Some people are lucky enough to learn from legends. Bill Curry, a Georgia Tech graduate from College Park, played football for coaches who defined their profession — Bobby Dodd, Vince Lombardi and Don Shula. And as a center, he snapped the ball to pro quarterbacks who defined that leadership role — Bart Starr and Johnny Unitas.
After playing for teams that won two Super Bowls, Curry went on to coach college ball at Tech, Alabama and Kentucky before getting tapped to start and lead Georgia State University’s new football program in 2008. He hung up his whistle after last season, a truly disappointing one for Curry, who spent most of his career winning games.
Curry, 70, is now launching a speaking and consulting business based in Atlanta. He’s teamed up with a former Tech player and attorney, Pete Wellborn, and public relations consultant, Jeff Battcher, to launch Curry, Wellborn & Battcher. One focus will be helping college athletic directors comply with NCAA rules.
Curry, whose been outspoken about winning the right way, recalls key moments with the unique leaders he was fortunate to know.
Q: You had a falling out with Vince Lombardi. What happened?
A: Almost without exception, if I’m walking through an airport and someone recognizes me, within a couple of minutes the guy is going to ask me one thing: “What was he like? What was he reeeally like?” I don’t even have to ask who they’re talking about.
Lombardi was Catholic and he went to church every day. He needed to go to church. He would get in your face and scream these obscenities. At Georgia Tech, I had been accustomed to Bobby Dodd — the southern gentleman, brilliant, loving, caring, tough and demanding.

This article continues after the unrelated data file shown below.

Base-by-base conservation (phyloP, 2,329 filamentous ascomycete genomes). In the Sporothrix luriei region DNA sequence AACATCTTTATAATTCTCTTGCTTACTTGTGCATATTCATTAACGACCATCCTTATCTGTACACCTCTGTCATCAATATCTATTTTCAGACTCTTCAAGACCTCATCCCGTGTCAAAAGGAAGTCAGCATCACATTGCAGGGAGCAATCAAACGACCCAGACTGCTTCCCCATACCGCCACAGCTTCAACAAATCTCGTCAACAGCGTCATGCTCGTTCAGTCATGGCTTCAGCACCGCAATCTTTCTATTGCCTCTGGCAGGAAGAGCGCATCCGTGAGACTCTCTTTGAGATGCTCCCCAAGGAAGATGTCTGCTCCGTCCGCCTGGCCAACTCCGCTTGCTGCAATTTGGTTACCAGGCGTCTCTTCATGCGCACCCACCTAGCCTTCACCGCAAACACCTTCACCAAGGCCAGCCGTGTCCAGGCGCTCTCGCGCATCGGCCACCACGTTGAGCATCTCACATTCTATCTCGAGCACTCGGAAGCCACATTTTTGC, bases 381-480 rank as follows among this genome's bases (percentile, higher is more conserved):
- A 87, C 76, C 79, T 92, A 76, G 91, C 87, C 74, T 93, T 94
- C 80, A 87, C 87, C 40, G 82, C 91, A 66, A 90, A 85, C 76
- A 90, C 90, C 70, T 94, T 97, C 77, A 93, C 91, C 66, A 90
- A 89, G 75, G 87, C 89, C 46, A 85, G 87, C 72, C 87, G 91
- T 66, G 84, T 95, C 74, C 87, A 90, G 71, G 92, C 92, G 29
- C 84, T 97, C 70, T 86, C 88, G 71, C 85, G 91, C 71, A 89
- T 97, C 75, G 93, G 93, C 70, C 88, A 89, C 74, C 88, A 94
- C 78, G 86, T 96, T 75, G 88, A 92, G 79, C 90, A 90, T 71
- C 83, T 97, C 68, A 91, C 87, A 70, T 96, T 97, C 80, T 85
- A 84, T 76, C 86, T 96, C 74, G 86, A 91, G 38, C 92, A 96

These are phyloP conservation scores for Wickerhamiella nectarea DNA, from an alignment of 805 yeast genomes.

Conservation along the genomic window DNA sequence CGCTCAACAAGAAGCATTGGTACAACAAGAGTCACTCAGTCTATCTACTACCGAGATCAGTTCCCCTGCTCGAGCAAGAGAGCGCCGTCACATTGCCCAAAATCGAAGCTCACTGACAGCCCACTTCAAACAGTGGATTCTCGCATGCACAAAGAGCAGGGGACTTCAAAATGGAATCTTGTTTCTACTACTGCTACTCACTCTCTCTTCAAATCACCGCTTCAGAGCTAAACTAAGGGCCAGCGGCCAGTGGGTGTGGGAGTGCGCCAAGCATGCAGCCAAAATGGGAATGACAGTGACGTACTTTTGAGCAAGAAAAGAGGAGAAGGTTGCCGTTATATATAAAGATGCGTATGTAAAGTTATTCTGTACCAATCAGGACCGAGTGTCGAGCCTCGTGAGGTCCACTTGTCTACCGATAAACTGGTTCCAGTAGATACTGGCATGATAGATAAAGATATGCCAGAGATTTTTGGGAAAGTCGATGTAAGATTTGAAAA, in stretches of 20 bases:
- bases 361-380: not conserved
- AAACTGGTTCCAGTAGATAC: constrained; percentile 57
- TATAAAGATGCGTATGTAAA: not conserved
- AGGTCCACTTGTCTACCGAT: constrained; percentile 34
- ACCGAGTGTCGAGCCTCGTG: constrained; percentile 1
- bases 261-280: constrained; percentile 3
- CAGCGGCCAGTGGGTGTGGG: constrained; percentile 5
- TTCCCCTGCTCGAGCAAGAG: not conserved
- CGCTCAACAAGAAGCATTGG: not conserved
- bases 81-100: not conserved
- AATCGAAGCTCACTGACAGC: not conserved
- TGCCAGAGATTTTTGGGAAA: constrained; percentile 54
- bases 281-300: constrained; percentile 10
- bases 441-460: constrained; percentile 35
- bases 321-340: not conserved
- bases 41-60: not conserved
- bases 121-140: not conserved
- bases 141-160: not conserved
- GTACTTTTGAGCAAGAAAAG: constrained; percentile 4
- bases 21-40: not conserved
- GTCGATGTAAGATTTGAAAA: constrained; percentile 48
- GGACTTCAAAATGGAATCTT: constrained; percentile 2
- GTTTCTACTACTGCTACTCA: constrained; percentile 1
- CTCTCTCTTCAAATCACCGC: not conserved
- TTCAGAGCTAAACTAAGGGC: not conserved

But Vince Lombardi was not the southern gentleman. I could never forgive him for not being Bobby Dodd. I was immature.
He would say, “I’m going to make you fear me.” I didn’t like the way he coached. But no one could argue with his success. We liked him quite a bit when the Super Bowl rings came in the mail.
I didn’t play very well during the 1966 season and blamed Lombardi. After that season, he did not protect me during the expansion draft. I got drafted by the New Orleans Saints and then traded to the Baltimore Colts. I was full of anger and resentment. Later, I was quoted saying that Lombardi was abusive and didn’t build relationships with us.
The next time I saw (former teammate) Paul Hornung, he wanted to fight. He said, “you trashed the old man.”
Q: You later reconciled with Lombardi. What happened? What did you learn?
A: When he was diagnosed with terminal colon cancer, I went to see him in the hospital. It was very emotional. His right arm had an IV in it, so he put out his left hand. His body was emaciated, but his eyes were the same and his grip was firm.
I stuttered and choked up. I said, “I’m so sorry. I said some things I shouldn’t have. I came here today to let you know you’ve meant a lot to my life.”
He said: “Well, you can mean a lot to my life if you’ll pray for me.” He maintained the grip.
So what does a great man do in a moment of truth? He validated every word he had said about priorities and where his heart really was. We both knew he was doing a lot more for me than he was doing for himself. I learned about forgiveness.
What he did for us (on the football field) was he made you dig down and find resources that you didn’t know you had. He made you produce. That was one of the keys to his greatness. And I had not allowed him to reach inside me, because I wasn’t going to permit it until that moment (in the hospital).
Q: You’ve seen different leadership styles from other highly successful coaches. What are key takeaways for leaders or prospective leaders in business or other arenas?
A: Every coach had a different method. For example, Bobby Dodd was a southern gentleman. But if you cut class, it was your butt. You’d run up and down those stadium steps until you couldn’t stand up.